Missed Warnings

On flight 5IF and on subsequent launches, read the Rogers report. These constraints had been imposed, and regularly waived, by the Solid Rocket Booster Project Manager at Marshall Space Flight Center , Lawrence B. Mulloy. Neither the launch constraint, the reason for it, or the six consecutive waivers prior to 51L were known to NASA Associate Administrator for Spaceflight Jesse Moore or Launch Director Gene Thomas at the time of the Flight Readiness Review process for 51L

Astronomy

Astronomy provided a third target for diversification, owing to NASA's increasing support of it. JPL staff had recognized NASA's interest and pondered how to tap into it.69 The first opportunity appeared in the Infrared Astronomy Satellite (IRAS), which NASA awarded to JPL in April 1976, apparently to draw on JPL's experience in systems engineering and perhaps also the proximity to Caltech astronomer Gerry Neugebauer, a longtime proponent of the project. JPL handled overall project management on IRAS, while Ball Brothers built the telescope itself under guidance from Ames the Netherlands provided the satellite bus.70 Then, in March 1977 NASA announced a competition to provide a key component for the Space Telescope, for what would be known as the Wide Field Planetary Camera (WF PC). A team led by Caltech astronomer James A. Westphal responded with a proposal based on charge-coupled devices (CCDs), which converted light falling on individual solid-state pixels into electrical signals....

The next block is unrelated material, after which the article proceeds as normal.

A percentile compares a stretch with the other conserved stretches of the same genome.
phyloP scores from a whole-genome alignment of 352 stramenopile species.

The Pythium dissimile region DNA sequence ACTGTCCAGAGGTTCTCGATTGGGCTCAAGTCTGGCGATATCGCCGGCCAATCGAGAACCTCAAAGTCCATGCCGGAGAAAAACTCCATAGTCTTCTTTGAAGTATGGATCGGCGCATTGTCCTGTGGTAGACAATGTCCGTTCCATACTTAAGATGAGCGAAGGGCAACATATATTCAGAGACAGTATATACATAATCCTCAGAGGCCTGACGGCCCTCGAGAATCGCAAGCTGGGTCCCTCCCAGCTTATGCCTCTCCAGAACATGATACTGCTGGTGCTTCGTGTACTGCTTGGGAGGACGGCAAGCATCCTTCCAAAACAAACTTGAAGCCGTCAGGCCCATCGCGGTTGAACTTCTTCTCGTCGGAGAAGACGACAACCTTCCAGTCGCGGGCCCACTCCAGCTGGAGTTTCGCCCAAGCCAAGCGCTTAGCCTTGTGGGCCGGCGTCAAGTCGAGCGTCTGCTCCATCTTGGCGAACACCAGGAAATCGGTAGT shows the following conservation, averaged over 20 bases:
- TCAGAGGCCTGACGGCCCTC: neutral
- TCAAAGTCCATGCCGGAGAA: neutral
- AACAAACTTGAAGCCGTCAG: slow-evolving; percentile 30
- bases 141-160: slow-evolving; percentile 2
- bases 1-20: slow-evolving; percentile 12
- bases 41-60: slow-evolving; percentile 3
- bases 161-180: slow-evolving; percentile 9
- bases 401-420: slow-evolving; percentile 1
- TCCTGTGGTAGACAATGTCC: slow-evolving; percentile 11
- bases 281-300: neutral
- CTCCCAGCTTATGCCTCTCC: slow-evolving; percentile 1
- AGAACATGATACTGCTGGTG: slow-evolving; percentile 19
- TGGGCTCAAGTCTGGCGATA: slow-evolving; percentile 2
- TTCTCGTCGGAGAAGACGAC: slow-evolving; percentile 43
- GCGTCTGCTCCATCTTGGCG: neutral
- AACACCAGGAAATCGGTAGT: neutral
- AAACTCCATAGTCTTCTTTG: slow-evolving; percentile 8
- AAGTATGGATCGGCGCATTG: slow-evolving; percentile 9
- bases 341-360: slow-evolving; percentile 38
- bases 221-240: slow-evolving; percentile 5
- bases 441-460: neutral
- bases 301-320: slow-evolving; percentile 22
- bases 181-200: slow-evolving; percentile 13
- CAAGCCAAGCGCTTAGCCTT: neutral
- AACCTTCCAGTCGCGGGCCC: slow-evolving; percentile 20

Birth Of Challenger

The NASA perspective of the Shuttle was an airliner, explained spacesuit engineer Jim McBarron, and the people inside it wouldn't need suits. It was through prompting and questioning that Aaron Cohen, who was then the Shuttle's project manager, accepted a contingency capability for closing the payload bay doors - which was an issue they were faced with - to put in an EVA capability.

Champ

499-500, 643 Earth orbit environment 20-36 Earth sensors 312-13 EarthSun acceleration ratios 147 EarthSun system 107 EarthSun vector 119 Earth-synchronism 125 Earth-synchronous orbit 122, 123 Earth synchronization versus altitude 126 Earth triaxiality perturbation 137 Earth's atmosphere, propagation in 417-22 Earth's gravitational field 95 Earth's magnetic environment 23 Earth's magnetic field 25, 26 Earth's shadow, orbit intersection with 120 East West station-keeping 141 Eastern Test Range 222 eccentric anomaly definition 86 eccentricity 84 eclipse 327-8,344 duration 118-20 effective aperture 423 effective conductance 378 effective emittance 365, 368 effective project management 586 ejection of panicles 52 electric field emissions 546 electric fields 536-7 electric motors 520

Project Management Made Easy

Project Management Made Easy

What you need to know about… Project Management Made Easy! Project management consists of more than just a large building project and can encompass small projects as well. No matter what the size of your project, you need to have some sort of project management. How you manage your project has everything to do with its outcome.